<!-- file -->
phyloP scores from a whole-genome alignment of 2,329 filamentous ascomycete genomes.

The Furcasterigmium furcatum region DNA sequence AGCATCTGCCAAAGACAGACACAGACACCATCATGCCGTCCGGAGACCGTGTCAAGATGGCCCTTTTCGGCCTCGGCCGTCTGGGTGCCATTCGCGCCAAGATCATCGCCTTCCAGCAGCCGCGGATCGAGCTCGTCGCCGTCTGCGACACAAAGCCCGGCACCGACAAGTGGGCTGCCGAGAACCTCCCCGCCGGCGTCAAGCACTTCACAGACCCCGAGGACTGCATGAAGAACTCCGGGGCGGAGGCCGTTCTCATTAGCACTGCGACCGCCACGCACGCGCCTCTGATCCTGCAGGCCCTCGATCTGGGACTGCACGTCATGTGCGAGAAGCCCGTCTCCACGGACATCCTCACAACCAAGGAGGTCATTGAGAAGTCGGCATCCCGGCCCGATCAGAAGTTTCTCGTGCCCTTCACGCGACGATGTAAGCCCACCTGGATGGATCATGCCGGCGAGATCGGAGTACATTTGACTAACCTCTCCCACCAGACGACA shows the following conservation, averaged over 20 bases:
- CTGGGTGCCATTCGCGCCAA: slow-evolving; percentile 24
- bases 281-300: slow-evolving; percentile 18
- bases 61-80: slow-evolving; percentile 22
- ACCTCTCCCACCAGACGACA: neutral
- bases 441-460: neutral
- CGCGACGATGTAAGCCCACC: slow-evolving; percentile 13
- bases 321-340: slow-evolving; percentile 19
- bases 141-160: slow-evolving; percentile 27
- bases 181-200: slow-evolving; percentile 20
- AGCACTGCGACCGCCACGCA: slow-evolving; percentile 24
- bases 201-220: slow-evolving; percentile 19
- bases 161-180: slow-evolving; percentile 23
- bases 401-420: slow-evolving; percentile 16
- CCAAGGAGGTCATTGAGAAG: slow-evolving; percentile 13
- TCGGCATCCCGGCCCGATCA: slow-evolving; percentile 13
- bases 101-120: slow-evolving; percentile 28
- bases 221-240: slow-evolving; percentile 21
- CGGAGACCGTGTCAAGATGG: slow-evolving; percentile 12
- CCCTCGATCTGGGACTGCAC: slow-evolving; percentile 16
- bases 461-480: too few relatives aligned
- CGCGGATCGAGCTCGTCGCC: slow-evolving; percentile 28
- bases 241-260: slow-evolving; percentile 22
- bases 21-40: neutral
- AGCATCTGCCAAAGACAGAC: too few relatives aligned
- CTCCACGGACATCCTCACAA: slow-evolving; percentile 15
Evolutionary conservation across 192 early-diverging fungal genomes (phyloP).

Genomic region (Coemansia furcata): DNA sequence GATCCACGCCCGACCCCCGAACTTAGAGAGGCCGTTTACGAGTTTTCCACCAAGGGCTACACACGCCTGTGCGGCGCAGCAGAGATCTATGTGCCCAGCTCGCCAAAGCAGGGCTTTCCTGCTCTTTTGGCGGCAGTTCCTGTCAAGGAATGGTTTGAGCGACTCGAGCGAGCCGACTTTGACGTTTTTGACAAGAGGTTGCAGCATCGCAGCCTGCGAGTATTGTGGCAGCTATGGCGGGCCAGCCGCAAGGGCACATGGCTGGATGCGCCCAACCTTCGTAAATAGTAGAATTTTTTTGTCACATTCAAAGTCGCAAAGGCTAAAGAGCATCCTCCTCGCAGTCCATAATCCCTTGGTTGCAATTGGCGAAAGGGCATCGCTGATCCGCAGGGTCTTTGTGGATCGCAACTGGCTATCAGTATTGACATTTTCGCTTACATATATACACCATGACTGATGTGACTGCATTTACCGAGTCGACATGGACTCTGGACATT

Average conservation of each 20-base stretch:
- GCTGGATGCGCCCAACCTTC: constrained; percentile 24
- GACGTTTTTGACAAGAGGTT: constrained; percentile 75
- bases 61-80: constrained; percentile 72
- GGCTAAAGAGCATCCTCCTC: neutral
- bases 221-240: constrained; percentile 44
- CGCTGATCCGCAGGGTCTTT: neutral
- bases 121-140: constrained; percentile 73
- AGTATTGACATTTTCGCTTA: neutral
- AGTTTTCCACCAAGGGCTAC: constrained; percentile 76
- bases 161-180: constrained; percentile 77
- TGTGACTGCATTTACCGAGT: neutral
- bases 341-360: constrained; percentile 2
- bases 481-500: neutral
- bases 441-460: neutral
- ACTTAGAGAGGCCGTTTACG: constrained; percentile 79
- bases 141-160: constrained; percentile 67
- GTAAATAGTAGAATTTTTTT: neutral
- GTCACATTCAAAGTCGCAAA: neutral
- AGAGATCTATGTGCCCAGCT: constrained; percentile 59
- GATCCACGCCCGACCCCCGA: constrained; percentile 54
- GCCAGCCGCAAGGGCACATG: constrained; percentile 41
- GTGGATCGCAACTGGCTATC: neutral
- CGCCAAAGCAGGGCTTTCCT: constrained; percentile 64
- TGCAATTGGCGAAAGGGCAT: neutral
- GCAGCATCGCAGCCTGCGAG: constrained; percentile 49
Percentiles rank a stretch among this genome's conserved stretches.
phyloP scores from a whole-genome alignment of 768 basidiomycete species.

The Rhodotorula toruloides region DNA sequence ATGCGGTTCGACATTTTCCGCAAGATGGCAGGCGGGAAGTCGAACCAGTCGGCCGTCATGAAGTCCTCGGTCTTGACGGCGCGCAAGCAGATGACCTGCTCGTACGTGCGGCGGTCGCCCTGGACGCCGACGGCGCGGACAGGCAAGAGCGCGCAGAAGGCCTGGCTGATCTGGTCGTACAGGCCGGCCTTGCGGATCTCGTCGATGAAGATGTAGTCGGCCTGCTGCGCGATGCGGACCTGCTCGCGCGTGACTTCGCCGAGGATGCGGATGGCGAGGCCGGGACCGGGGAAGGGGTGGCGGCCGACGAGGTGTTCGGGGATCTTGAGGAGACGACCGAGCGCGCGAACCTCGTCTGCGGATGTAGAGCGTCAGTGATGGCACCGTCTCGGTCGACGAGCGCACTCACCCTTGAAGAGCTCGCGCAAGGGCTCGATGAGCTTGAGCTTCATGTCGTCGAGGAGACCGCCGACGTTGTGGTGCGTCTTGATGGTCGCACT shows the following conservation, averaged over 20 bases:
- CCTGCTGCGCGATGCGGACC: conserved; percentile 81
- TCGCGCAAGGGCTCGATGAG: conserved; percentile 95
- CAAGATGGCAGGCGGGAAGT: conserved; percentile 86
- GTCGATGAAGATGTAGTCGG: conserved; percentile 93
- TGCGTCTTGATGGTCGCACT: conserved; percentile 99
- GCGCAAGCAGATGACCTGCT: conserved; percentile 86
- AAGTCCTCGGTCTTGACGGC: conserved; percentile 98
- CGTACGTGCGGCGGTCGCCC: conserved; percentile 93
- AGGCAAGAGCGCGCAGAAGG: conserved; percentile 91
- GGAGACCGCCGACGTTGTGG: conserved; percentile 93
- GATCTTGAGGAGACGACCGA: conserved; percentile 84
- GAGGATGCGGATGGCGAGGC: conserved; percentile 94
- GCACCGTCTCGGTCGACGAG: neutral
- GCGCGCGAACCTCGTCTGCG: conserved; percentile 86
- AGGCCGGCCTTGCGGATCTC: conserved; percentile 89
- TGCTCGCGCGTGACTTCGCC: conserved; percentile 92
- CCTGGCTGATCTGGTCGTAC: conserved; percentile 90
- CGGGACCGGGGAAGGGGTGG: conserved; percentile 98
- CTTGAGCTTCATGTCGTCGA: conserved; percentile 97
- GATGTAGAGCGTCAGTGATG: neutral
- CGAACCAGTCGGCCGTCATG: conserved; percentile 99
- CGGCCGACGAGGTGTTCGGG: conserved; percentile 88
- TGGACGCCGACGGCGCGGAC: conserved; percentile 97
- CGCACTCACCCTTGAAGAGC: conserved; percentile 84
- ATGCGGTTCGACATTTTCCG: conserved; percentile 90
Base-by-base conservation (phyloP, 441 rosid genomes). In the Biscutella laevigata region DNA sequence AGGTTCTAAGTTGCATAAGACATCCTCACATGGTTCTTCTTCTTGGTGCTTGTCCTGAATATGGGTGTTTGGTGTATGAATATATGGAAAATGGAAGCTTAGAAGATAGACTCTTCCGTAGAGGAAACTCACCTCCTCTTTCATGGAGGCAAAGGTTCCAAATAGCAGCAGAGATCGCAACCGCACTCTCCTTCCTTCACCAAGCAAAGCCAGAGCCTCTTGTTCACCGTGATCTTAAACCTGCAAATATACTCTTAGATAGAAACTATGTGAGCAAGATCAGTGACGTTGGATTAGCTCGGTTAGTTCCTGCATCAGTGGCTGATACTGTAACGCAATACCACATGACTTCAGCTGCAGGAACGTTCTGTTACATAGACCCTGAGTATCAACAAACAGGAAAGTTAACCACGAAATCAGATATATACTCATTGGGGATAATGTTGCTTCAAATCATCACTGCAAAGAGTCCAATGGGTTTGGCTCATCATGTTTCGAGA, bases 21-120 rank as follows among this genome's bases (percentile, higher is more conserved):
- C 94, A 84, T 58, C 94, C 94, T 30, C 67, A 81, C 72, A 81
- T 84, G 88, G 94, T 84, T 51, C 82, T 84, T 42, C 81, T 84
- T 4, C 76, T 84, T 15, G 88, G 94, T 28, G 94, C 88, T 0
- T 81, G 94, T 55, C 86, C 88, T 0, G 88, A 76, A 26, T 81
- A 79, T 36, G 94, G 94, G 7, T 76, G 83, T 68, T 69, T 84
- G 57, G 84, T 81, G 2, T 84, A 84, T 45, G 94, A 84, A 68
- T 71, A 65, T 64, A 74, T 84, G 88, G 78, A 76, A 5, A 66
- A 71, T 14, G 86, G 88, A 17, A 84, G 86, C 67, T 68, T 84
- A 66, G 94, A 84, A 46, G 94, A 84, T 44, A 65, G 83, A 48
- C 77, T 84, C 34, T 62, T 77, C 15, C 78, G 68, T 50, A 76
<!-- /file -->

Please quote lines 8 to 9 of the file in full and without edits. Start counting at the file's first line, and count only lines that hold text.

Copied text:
- CGCGACGATGTAAGCCCACC: slow-evolving; percentile 13
- bases 321-340: slow-evolving; percentile 19